Take a half-minute break between each shot to analyse what you did right or wrong on the previous shot. Concentrate on good shooting form, but also practice from awkward shooting positions and from a variety of distances to prepare yourself for real-world shot opportunities. It’s also important to shoot broadheads in practice. During the summer months leading up to hunting season, I shoot nothing but broadheads in practice. Sure, the broadheads tear up targets faster and shooting broadheads get expensive, but there is no substitute for the boost in confidence that I get from shooting the exact same arrow-point combination that I’ll be hunting with in the fall.
8. Use A Laser Range Finder
Perhaps the biggest reason for misses in bowhunting, aside from buck fever, is misjudging yardage before taking the shot. By using a laser range finder, you can significantly boost your confidence before turning an arrow loose. The quality range finders offered today are a huge step up from the image-merging, dial-operated range finders of the past. By simply pressing a button, the distance is displayed in a second.
Laser range finders are especially practical in two scenarios. First, when hunting from a treestand or blind you can use the range finder before game shows up to determine distances to landmarks. In a stalking situation, the range finder can be used to determine the exact distance to the animal before taking the shot. This is crucial for hunting western game such as mule deer and antelope where shots past 30 yards are common. Knowing the exact distance to your target will give you more confidence in taking longer shots.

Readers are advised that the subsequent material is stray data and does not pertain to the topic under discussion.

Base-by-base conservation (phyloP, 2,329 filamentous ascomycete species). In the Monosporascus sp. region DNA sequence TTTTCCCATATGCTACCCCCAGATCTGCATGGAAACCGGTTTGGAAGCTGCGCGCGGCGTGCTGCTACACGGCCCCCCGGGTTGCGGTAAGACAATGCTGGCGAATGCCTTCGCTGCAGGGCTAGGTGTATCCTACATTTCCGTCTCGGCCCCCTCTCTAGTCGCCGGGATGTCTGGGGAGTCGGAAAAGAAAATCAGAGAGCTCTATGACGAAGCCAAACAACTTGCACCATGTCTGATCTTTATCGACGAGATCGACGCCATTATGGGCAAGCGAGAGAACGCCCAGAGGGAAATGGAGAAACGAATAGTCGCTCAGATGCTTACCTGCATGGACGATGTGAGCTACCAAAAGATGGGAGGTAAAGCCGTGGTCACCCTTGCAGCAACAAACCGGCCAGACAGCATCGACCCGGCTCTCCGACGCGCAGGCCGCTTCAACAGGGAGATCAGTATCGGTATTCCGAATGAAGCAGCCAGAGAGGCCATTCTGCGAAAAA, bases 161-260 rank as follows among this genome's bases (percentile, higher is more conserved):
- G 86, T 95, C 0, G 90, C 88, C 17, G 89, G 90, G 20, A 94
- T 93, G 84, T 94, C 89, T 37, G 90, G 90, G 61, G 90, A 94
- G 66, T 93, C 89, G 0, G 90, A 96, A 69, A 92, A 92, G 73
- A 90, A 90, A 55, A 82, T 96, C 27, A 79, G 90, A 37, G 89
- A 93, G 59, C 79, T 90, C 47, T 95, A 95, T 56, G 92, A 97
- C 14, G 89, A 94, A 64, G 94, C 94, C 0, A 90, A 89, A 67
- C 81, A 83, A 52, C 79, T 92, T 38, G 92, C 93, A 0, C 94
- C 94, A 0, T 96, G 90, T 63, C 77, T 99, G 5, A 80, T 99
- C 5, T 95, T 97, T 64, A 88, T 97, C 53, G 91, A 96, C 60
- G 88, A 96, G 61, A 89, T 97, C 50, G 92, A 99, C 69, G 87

9. Shoot In 3-D Tournaments
The best bow shots I know shoot year-round. Shooting in 3-D tournaments in the off-season is a great dress rehearsal for the real thing. Having another bowhunter breathing at your neck while you draw back and take a shot creates stress similar to what you might encounter when taking a shot at a live animal. Overcoming this anxiety of having someone watch you shoot will also help calm your nerves in a real hunting situation.
Shooting 3-D’s also stresses the importance of making one good shot. In 3-D shooting, like real hunting, you only get one shot. Since not every hunting situation will allow enough time to use a range finder, shooting 3-D tournaments where range finders are taboo will also teach you to judge distances better. To get the most benefit from 3-D competition, shoot the exact same set-up that you plan to use during hunting season.
10. Take A Lesson From A Pro
At least once a year it’s a good idea to swallow a little pride and ask a local pro for some form tips, Even when I think I’m shooting as good as I can possibly shoot, an hour-long lesson with a shop pro can usually polish up my form and tighten my groups. A simple reminder to hold the bow with a loose grip, relax, stand with feet shoulder-width apart, face the target slightly, squeeze the release or follow through might be all the coaching you need to take your shooting to the next level.
Being a great shot with a bow requires a combination of quality equipment, some talent, dedication and diligent practice. The best bowhunters I know each possess great hunting skills that help them bag bucks, but being a great shot with a bow and arrow is what ultimately puts the game on the ground. If you implement each of these 10 steps in your preparation for hunting season, you will be a better shot.